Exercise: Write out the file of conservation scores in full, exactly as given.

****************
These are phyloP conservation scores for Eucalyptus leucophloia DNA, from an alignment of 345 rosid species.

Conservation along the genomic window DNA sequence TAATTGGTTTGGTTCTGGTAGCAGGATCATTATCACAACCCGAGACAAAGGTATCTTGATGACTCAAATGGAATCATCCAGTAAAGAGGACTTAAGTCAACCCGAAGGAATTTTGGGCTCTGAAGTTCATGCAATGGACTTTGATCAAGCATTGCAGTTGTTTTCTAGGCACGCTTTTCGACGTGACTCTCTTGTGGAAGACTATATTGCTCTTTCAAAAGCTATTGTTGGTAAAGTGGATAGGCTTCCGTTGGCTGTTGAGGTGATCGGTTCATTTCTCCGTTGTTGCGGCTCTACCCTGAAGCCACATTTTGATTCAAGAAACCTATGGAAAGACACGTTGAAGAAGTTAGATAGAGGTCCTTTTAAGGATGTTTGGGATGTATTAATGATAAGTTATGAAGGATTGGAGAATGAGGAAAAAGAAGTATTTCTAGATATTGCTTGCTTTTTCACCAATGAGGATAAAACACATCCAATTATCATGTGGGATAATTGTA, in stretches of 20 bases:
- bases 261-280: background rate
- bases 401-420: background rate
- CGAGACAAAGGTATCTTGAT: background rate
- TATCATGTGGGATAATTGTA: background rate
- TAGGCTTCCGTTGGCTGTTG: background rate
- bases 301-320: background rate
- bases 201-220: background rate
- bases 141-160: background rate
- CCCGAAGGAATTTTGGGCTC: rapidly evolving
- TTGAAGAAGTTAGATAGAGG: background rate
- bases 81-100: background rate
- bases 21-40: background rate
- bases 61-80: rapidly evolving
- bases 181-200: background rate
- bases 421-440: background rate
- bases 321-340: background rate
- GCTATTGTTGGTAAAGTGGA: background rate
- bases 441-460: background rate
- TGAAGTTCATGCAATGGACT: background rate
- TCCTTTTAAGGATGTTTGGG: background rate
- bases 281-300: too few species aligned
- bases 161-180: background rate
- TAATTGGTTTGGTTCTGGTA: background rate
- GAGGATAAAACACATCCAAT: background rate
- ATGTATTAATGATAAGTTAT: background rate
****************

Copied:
These are phyloP conservation scores for Eucalyptus leucophloia DNA, from an alignment of 345 rosid species.

Conservation along the genomic window DNA sequence TAATTGGTTTGGTTCTGGTAGCAGGATCATTATCACAACCCGAGACAAAGGTATCTTGATGACTCAAATGGAATCATCCAGTAAAGAGGACTTAAGTCAACCCGAAGGAATTTTGGGCTCTGAAGTTCATGCAATGGACTTTGATCAAGCATTGCAGTTGTTTTCTAGGCACGCTTTTCGACGTGACTCTCTTGTGGAAGACTATATTGCTCTTTCAAAAGCTATTGTTGGTAAAGTGGATAGGCTTCCGTTGGCTGTTGAGGTGATCGGTTCATTTCTCCGTTGTTGCGGCTCTACCCTGAAGCCACATTTTGATTCAAGAAACCTATGGAAAGACACGTTGAAGAAGTTAGATAGAGGTCCTTTTAAGGATGTTTGGGATGTATTAATGATAAGTTATGAAGGATTGGAGAATGAGGAAAAAGAAGTATTTCTAGATATTGCTTGCTTTTTCACCAATGAGGATAAAACACATCCAATTATCATGTGGGATAATTGTA, in stretches of 20 bases:
- bases 261-280: background rate
- bases 401-420: background rate
- CGAGACAAAGGTATCTTGAT: background rate
- TATCATGTGGGATAATTGTA: background rate
- TAGGCTTCCGTTGGCTGTTG: background rate
- bases 301-320: background rate
- bases 201-220: background rate
- bases 141-160: background rate
- CCCGAAGGAATTTTGGGCTC: rapidly evolving
- TTGAAGAAGTTAGATAGAGG: background rate
- bases 81-100: background rate
- bases 21-40: background rate
- bases 61-80: rapidly evolving
- bases 181-200: background rate
- bases 421-440: background rate
- bases 321-340: background rate
- GCTATTGTTGGTAAAGTGGA: background rate
- bases 441-460: background rate
- TGAAGTTCATGCAATGGACT: background rate
- TCCTTTTAAGGATGTTTGGG: background rate
- bases 281-300: too few species aligned
- bases 161-180: background rate
- TAATTGGTTTGGTTCTGGTA: background rate
- GAGGATAAAACACATCCAAT: background rate
- ATGTATTAATGATAAGTTAT: background rate